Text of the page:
1) How many calls Paul Williams and Supt Taylor shared and when?
2) What did Supt Taylor actually say to Mr Williams?
3) Why did he say what he said to Mr Williams?
After lunch, Mr Williams returned to give evidence.
And, in response to Judge Charleton’s questions, Supt Taylor’s legal representative John Ferry BL said:
“It is our instructions that, to the best of our client’s recollection, there was only one phone call, which occurred on the Saturday Mr Williams attended at Ms D’s house.”
“Mr Williams telephoned our client and told him that he was at Ms D’s house and had interviewed her, that Maurice McCabe had destroyed this person and that he was going to write an article that was going to be very damaging to Maurice McCabe.
On the claim that he only made one phone call to Supt Tyalor on the matter, Mr Williams said:
“That’s not true.”
On the claim that he told Supt Taylor he had interview Ms D, that Sgt McCabe destroyed that person and that he was going to write a damaging article, Mr Williams said:
“That’s completely untrue.”
Judge Charleton intervened and asked Mr Williams if there had been any discussion at all about Sgt McCabe destroying anybody’s lives? Mr Williams said:
“No, there was not, chairman.”
Asked if there was anything in that ballpark, Mr Williams replied:
Mr Ferry also told the tribunal that, according to Supt Taylor, the nature of the call was that Mr Williams was informing him of what happened and that Mr Williams did not ask Supt Taylor to confirm anything specific or confirm or deny any facts.
Mr Williams said that that was “totally untrue”.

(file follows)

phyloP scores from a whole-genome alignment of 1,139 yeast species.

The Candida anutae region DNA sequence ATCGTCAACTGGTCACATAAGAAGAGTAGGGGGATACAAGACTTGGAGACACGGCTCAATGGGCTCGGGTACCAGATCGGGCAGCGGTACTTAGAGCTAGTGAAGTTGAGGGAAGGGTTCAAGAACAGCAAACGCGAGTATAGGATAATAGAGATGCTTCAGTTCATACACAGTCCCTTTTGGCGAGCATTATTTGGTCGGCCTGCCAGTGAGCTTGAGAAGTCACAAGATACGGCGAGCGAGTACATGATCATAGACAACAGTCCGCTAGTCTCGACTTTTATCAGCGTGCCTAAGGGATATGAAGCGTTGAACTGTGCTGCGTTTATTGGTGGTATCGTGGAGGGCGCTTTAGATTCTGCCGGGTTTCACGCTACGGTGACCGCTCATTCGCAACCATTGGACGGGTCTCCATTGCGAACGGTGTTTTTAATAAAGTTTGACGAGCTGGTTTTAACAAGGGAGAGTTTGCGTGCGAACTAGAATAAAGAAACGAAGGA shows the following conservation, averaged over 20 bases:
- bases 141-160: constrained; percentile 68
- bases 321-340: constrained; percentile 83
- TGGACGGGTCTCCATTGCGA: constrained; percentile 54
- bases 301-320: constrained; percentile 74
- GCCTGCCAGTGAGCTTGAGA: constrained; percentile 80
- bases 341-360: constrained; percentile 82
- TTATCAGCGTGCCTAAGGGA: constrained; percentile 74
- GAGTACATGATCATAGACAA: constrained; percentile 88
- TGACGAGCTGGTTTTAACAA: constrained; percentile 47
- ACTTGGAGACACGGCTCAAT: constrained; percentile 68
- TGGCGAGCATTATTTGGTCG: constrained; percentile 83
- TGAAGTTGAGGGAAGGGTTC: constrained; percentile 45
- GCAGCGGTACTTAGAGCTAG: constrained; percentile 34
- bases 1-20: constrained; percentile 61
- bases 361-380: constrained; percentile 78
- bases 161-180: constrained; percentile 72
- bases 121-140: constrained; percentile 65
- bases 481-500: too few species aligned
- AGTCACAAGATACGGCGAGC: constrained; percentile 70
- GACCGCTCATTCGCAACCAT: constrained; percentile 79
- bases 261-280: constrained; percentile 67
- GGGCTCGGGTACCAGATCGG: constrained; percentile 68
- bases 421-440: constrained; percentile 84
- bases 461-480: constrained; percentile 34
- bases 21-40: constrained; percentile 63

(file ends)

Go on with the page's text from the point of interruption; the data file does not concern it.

Judge Charleton then asked Supt Taylor’s legal counsel if the instructions from Supt Taylor were that he didn’t say anything to Mr Williams?
Mr Ferry said:
Well, that Superintendent Taylor will say that he took note of what you had told him and that he passed on to his superior, who was then-Commissioner Martin Callinan, and also Deputy Commissioner O’Sullivan, by way of text message.
“The instructions are that he [Paul Williams] was providing information and that information was relayed on to a superior.”
Mr Williams said he did not call Supt Williams on the same day that he met Ms D and that he had regular conversations with him after he started to make inquiries. He added:
“He suggests there that I rang him up and made a declaration or a statement to him that Maurice McCabe allegedly destroyed somebody’s life. I don’t see any logic in saying that to anybody, especially a press officer. I rang him to clarify details with him, and that’s it.”
Mr Ferry also said that Supt Taylor maintains he received no further calls from Mr Williams on the matter before an article was published on April 2 or 3 [sic].
Readers will note Mr Williams’s first article on Ms D was published on April 12, 2014.
Mr Williams said: “That’s not true, chairman.”
The tribunal continues.
Earlier: Tearing The Garda Family Apart
Eamon Dunphy (top) and Vincent Browne (above) attending this morning’s session at the Disclosures Tribunal.